Thursday, October 20, 2022

In This Moment: And God Said, "Let US Make Humans"

The Shabbat-O-Gram is sponsored

by Leslie and David Napach in honor of their son, Aaron,

becoming a Bar Mitzvah.

In This Moment

Above: As the Jewish holiday season concludes,

we are greeted by a glorious, blazing October not-so-surprise.

Below, Kesher students learn the fine art of lulav shaking during Sukkot.

Shabbat Shalom!

With the holidays at long last behind us, let the B'nai Mitzvah begin! Mazal tov to Aaron Napach as he becomes Bar Mitzvah this Shabbat. We return to the beginning of the Torah and the portion of Beresheet. A reminder that those looking for my recent High Holidays sermons, text and video, can find Rosh Hashanah's here and Yom Kippur's here. Several have also mentioned seeing some interviews I did on JBS TV with Rabbi Mark Golub, which were recently replayed on air. They can be found here. 

Next Tuesday, Cantor Kaplan begins a series exploring how and why various melodies, liturgical modes known as nusach, are integrated into our service. She gave me a sneak preview and I can not recommend it more highly. Anyone interested in the subtleties of Jewish prayer should attend this virtual class (a recording will also be made, in case you can't hear it live). Below is one of the slides from her presentation, lending a keen insight about the ways that the music attunes us to the particular time when that service is being recited. I had never heard it put quite this way before.

Enjoy the fine fall weather!

Rabbi Joshua Hammerman 

Why Does God Say, "Let US Make the Human"

One of the great puzzles of the Creation story is when God states in Gen. 1:26, "Na'aseh Adam," "Let us make the human being." Who exactly is God talking to here? Other gods? Angels? Nature? Godself? Each possibility offers significant theological complications as well as midrashic possibilities. Christians see this as proof of the Trinity. Partly because of that, many rabbinic commentators rejected suggestions of God's consulting multiple deities as heretical. The commentator Ibn Ezra suggests that it was just a matter of God using the royal plural, that when humans were actually created the singular verb was used. 

Taking another tack, Nachmanides (Rabbi Moshe ben Nachman) propses that God was referring to the earth from which humans were actually formed. As we see in the next chapter (2:7), "And the Lord God formed man of dust from the ground, and God breathed into his nostrils the soul of life, and the human became a living soul." The idea of planet as partner seems especially relevant in our Climate Change challenged era, and less problematic theologically.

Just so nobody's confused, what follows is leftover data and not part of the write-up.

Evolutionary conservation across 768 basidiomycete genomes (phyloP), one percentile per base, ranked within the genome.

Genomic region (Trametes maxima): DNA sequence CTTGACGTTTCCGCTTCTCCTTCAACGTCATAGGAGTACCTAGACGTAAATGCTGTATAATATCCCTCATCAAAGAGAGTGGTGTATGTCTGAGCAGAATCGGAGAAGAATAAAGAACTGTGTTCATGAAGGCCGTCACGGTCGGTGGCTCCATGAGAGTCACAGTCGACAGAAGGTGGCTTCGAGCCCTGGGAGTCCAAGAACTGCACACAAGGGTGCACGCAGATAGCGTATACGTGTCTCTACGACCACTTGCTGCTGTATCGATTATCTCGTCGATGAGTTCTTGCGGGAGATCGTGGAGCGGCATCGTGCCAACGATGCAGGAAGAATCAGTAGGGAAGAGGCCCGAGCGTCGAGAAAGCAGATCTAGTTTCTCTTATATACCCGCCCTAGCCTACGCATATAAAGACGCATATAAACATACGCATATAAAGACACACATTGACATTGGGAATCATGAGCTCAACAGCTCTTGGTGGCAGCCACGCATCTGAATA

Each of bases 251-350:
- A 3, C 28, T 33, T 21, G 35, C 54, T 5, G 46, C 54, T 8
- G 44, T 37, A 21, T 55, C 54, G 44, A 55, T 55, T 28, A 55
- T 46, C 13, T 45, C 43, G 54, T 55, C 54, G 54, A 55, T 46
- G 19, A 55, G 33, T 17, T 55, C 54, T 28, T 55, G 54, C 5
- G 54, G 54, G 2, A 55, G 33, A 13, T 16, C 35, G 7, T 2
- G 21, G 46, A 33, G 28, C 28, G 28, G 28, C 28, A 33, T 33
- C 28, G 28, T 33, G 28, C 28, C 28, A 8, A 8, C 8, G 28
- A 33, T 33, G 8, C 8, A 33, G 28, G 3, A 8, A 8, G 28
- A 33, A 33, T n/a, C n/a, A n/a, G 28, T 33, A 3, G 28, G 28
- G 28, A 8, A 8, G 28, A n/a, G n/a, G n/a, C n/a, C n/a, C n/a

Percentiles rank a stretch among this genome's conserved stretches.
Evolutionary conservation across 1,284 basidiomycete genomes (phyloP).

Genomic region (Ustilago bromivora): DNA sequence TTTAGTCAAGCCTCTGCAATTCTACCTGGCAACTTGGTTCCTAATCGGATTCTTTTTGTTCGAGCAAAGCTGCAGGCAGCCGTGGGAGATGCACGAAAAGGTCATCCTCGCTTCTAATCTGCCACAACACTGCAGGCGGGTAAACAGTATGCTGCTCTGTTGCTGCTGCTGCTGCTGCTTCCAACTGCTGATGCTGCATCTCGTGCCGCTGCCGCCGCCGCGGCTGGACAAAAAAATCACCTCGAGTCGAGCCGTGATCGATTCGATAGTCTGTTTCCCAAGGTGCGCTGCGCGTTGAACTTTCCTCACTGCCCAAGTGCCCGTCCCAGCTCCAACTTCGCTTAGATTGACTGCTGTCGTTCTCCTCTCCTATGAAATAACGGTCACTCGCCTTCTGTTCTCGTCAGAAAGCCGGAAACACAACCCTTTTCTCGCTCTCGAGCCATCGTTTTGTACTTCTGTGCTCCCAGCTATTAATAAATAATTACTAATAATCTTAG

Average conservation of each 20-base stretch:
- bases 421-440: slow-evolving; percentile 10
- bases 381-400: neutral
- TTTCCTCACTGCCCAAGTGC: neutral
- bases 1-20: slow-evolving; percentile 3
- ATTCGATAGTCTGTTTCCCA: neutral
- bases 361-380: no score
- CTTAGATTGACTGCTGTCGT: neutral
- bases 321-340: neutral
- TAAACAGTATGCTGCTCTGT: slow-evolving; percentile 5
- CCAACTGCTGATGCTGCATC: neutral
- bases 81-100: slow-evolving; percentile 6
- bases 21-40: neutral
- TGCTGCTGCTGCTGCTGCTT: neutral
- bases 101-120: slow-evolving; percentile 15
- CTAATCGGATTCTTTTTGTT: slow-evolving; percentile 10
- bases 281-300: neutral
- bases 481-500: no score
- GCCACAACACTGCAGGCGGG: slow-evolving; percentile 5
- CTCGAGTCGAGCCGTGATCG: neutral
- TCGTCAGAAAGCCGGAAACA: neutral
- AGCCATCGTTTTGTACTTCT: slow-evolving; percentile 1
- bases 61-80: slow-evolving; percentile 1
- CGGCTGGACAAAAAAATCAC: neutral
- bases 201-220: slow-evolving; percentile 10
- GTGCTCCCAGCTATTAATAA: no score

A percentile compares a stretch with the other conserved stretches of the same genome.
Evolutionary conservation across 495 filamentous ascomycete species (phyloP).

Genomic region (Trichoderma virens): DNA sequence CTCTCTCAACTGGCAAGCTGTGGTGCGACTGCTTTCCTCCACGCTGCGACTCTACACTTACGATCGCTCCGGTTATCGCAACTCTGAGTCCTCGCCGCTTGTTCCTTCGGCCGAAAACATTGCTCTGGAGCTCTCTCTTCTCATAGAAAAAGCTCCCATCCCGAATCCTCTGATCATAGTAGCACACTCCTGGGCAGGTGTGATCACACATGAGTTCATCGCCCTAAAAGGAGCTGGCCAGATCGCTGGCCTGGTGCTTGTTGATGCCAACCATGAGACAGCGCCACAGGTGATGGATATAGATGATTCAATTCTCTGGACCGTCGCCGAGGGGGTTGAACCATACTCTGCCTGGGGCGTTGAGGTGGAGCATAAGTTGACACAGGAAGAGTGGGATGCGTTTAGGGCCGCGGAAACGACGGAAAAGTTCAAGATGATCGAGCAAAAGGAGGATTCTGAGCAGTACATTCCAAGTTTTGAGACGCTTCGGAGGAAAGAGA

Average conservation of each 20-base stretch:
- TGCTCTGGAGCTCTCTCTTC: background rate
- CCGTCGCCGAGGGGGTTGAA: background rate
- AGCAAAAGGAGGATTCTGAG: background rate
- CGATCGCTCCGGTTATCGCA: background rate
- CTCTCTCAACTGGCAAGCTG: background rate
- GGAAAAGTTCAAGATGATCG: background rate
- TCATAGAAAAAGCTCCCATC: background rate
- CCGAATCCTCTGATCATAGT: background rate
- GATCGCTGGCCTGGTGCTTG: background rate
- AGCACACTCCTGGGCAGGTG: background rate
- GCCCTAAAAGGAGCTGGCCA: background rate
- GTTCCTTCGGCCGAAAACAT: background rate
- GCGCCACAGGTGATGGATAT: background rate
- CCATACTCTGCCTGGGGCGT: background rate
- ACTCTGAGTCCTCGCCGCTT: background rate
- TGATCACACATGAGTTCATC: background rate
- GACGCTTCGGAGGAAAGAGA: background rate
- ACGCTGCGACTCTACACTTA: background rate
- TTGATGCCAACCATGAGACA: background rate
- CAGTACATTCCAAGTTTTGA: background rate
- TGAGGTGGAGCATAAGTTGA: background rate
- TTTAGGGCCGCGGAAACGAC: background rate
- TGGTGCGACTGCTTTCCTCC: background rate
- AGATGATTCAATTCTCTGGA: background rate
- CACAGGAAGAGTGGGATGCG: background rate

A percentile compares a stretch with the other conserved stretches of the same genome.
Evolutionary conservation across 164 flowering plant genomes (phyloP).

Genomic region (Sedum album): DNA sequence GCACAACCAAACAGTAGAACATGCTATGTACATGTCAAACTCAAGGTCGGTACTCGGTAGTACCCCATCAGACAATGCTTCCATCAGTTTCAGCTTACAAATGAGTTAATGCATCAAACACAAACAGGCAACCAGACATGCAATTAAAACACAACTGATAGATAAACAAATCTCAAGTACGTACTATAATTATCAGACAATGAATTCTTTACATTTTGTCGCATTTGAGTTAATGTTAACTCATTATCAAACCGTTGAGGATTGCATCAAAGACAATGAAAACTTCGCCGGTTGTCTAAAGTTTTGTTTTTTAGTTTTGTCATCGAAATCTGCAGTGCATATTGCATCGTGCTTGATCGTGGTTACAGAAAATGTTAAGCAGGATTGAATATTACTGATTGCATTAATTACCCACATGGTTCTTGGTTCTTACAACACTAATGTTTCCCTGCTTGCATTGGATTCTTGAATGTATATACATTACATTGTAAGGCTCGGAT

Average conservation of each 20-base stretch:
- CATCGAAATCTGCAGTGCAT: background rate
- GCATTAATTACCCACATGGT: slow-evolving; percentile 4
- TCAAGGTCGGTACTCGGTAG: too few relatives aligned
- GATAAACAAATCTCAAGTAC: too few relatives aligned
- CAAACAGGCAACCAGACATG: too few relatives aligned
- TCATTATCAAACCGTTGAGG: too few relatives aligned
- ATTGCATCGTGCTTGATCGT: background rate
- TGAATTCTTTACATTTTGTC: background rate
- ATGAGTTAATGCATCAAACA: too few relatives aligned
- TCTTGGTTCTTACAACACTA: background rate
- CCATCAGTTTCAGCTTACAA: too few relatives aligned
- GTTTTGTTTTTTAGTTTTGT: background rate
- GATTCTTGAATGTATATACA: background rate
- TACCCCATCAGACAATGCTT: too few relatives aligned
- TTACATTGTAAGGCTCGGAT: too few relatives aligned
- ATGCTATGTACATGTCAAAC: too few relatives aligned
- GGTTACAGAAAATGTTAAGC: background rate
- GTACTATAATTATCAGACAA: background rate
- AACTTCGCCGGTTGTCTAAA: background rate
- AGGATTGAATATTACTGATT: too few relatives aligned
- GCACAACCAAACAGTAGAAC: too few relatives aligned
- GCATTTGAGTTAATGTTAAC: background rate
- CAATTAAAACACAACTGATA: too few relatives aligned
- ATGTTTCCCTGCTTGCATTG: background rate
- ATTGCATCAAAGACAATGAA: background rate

But others buy into the idea that, while God didn't have to consult with others, for this new project, the pinnacle of creation, collaboration was precisely what was called for. This was the ultimate teachable moment: the entire human race was watching. God wanted to take advantage of the opportunity to instruct us how good it is to work together.

There are some who say that the partner God was collaborating with was not a celestial being at all, but the human being themself. The Baal Shem Tov indicates that with this gesture, God is letting humanity know that we are God's co-collaborators in creating ourselves. This interpretation informs us that we can't pin the blame on God for having created us with certain inclinations or temptations, but must take responsibility for our own behaviors.  

Ultimately, I subscribe to the teachable moment theory.  it is less about who God is consulting with than the simple fact of partnering.  Dr William Muir discovered this when he bred a group of super-chickens at Purdue. The experiment is described in the Ted talk video below. 

Essentially, As author/entrepreneur Margaret Heffernan describes it, Muir found one flock that was fairly productive and just left it alone for six generations, letting chickens do what chickens do. And then he created another flock, which was constructed of the individually most productive chickens that he could find. After six generations of chickens, Muir took his first flock of average, good old worker chickens and then he looked at the second flock of chickens - the super chickens flock. And he compared how many eggs each flock had laid. And what he found at the end of the experiment amazed him: the average flock was doing very well. They were all really plump, fully feathered, very healthy and, importantly, they were more productive than ever. And the other flock - the superflock - all but three were dead.

Muir's chicken experiment has become legendary among social scientists because it's a window into human behavior and the way we work and a lesson on how we could do it better. 

Here's what Margaret Heffernan says to interviewer Guy Raz about Muir's chickens and her Ted talk: